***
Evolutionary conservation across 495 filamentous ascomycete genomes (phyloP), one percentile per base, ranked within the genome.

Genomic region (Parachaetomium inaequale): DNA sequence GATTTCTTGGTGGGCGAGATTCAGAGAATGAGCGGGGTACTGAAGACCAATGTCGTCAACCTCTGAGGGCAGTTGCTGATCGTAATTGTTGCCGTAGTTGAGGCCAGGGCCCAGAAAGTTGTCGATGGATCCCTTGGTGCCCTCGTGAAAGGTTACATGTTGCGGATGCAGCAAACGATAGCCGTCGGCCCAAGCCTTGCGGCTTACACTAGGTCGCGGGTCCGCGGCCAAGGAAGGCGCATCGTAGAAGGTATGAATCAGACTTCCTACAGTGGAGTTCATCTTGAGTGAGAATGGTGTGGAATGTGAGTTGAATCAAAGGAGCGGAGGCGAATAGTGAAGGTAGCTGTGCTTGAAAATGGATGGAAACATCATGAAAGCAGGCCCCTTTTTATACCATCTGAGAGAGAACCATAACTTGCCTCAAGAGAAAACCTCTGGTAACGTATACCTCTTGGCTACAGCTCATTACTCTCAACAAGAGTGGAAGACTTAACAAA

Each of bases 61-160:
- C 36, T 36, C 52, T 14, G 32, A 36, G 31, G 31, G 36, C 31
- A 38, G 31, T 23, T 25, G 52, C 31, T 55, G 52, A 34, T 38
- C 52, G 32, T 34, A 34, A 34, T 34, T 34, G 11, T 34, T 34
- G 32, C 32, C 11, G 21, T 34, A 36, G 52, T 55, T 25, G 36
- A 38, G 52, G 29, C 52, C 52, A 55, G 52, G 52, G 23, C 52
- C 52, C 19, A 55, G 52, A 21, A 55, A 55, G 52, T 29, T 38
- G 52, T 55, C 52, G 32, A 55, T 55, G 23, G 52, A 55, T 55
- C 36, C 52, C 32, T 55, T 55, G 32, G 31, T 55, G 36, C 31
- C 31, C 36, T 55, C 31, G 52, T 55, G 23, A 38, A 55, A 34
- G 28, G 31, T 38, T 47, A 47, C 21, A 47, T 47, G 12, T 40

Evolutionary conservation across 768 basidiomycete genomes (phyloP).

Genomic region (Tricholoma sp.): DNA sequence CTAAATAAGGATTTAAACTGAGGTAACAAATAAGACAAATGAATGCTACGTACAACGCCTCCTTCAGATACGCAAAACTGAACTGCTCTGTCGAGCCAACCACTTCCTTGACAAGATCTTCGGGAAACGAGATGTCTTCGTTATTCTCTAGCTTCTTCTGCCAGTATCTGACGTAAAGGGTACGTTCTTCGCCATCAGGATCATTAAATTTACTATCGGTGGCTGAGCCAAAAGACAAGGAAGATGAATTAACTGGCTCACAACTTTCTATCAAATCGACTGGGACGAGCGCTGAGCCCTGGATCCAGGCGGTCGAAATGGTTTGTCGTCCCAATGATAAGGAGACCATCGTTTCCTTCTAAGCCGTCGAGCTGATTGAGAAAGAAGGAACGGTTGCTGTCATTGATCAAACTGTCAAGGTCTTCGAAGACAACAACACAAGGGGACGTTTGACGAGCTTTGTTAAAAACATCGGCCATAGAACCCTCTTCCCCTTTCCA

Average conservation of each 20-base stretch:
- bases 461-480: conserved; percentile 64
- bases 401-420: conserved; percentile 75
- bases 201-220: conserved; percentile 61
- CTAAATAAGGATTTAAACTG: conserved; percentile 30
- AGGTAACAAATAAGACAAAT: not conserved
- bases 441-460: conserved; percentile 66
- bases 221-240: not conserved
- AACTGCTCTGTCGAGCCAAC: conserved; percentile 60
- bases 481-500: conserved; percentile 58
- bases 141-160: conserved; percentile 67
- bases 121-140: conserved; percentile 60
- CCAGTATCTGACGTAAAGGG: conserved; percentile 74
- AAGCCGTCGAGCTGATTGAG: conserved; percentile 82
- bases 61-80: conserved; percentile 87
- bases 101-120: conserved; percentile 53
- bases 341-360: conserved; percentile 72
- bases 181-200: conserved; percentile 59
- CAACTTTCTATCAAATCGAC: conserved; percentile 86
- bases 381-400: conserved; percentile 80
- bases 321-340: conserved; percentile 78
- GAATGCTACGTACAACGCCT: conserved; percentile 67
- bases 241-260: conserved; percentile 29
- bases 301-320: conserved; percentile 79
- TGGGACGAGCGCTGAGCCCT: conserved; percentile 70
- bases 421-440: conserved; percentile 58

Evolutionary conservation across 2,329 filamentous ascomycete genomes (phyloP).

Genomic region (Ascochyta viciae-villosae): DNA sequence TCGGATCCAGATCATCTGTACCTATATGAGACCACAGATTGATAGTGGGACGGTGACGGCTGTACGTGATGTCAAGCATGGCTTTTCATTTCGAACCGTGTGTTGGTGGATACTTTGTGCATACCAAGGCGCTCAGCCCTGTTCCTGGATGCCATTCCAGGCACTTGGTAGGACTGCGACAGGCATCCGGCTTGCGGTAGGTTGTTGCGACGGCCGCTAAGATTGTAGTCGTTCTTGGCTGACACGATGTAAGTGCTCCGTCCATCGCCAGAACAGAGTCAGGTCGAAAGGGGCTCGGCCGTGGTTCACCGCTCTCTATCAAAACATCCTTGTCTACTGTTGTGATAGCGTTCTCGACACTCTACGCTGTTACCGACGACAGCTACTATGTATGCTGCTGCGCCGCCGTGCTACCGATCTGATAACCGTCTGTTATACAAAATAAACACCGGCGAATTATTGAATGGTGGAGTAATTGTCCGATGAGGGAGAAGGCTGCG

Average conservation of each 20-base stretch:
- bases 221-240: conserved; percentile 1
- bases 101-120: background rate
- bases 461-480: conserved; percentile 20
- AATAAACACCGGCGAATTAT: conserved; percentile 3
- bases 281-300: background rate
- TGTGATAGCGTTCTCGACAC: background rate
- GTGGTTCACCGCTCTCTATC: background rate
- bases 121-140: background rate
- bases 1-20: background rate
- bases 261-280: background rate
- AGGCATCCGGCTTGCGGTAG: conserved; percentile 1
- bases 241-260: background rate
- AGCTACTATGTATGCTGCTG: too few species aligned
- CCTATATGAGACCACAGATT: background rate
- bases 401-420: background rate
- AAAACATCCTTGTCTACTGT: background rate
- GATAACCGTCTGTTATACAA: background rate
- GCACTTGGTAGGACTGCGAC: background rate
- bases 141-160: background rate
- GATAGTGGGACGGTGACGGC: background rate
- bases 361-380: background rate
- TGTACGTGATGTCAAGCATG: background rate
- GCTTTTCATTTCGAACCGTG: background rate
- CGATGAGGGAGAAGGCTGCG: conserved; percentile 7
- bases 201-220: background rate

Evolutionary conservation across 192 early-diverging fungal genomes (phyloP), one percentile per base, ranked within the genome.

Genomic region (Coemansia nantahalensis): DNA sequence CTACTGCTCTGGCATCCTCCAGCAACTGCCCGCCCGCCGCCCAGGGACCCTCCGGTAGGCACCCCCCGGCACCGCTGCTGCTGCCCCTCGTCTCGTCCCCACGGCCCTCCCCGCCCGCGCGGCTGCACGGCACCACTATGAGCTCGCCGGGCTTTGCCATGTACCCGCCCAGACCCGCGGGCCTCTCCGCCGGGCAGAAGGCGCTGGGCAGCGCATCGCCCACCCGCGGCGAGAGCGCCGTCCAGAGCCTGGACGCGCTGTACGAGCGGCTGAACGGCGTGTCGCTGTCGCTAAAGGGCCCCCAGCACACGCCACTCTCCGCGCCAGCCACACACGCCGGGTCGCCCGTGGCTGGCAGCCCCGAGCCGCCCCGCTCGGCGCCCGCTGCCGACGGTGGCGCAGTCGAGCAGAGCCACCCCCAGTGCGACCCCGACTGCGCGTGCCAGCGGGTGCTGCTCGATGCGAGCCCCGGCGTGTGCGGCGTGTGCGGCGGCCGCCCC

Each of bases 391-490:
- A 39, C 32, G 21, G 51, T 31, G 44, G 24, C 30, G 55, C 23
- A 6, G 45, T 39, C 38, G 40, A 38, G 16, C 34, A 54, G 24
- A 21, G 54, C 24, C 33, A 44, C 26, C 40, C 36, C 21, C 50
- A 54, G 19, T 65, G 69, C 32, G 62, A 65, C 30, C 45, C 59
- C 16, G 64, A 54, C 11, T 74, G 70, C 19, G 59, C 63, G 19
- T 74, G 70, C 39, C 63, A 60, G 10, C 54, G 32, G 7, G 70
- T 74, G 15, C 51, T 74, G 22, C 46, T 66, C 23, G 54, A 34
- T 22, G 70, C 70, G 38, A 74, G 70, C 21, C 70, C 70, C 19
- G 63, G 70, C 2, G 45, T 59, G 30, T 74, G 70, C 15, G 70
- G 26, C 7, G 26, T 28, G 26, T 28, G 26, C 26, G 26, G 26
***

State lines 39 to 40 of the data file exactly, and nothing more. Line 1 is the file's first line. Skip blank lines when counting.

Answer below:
- bases 301-320: conserved; percentile 79
- TGGGACGAGCGCTGAGCCCT: conserved; percentile 70